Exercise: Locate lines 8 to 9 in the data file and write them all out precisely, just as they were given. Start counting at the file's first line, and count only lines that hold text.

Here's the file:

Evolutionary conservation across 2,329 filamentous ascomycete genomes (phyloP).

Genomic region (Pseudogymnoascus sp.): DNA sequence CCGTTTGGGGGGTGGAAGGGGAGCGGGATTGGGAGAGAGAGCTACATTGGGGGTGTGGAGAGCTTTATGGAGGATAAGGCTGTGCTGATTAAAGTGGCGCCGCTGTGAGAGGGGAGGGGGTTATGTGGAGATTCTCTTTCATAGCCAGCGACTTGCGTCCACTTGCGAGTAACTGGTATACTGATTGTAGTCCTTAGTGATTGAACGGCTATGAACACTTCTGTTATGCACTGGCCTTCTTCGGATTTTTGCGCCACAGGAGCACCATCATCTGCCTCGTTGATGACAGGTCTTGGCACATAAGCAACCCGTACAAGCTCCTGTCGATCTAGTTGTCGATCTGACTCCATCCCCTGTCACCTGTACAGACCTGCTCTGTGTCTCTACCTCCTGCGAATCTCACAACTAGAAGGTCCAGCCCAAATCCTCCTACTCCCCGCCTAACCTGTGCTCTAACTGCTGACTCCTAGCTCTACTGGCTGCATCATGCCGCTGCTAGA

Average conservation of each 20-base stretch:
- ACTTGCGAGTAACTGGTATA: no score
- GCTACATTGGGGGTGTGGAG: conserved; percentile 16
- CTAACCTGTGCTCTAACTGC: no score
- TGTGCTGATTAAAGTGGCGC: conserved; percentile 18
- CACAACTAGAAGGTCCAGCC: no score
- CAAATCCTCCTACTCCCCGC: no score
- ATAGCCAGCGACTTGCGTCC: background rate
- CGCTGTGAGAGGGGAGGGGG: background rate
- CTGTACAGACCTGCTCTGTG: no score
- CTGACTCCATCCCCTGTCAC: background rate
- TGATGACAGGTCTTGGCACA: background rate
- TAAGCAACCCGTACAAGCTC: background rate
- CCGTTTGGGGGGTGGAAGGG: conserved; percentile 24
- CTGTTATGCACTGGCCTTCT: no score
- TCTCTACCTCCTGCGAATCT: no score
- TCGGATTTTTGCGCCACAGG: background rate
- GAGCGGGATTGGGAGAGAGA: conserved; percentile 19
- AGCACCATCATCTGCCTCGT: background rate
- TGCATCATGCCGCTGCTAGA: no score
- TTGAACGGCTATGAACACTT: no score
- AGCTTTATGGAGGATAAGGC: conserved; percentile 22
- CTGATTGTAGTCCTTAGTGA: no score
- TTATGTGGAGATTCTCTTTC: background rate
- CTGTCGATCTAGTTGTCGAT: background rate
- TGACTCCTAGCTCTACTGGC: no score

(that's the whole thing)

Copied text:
- CACAACTAGAAGGTCCAGCC: no score
- CAAATCCTCCTACTCCCCGC: no score